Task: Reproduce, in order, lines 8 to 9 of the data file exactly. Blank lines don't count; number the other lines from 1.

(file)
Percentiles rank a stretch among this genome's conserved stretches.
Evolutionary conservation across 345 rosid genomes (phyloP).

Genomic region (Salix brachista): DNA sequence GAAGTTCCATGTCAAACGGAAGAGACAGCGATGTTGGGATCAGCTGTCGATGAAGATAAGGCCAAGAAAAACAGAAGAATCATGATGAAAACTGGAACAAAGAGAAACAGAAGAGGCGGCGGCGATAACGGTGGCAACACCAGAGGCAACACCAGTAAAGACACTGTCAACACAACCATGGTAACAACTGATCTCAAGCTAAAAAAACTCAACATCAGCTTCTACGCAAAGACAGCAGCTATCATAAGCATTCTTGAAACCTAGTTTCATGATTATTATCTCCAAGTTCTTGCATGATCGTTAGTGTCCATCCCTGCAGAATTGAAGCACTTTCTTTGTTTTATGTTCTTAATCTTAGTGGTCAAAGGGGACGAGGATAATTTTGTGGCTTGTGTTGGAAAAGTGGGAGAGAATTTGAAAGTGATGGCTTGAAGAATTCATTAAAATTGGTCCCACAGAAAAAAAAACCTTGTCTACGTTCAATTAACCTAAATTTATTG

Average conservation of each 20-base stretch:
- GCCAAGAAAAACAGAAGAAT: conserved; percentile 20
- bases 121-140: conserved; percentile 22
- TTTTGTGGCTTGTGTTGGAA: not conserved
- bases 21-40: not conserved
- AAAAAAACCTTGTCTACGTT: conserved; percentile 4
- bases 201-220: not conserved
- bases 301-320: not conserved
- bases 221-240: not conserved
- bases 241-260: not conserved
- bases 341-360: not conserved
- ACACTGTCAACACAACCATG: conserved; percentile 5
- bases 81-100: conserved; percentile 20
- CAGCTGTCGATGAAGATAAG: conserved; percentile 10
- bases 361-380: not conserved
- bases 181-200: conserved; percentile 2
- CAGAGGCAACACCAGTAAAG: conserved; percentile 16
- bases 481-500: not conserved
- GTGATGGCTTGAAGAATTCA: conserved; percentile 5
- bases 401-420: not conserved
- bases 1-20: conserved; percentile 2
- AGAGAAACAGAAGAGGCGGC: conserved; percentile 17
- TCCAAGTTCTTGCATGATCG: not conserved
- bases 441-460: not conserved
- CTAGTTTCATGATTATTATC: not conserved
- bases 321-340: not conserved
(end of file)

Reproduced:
- bases 21-40: not conserved
- AAAAAAACCTTGTCTACGTT: conserved; percentile 4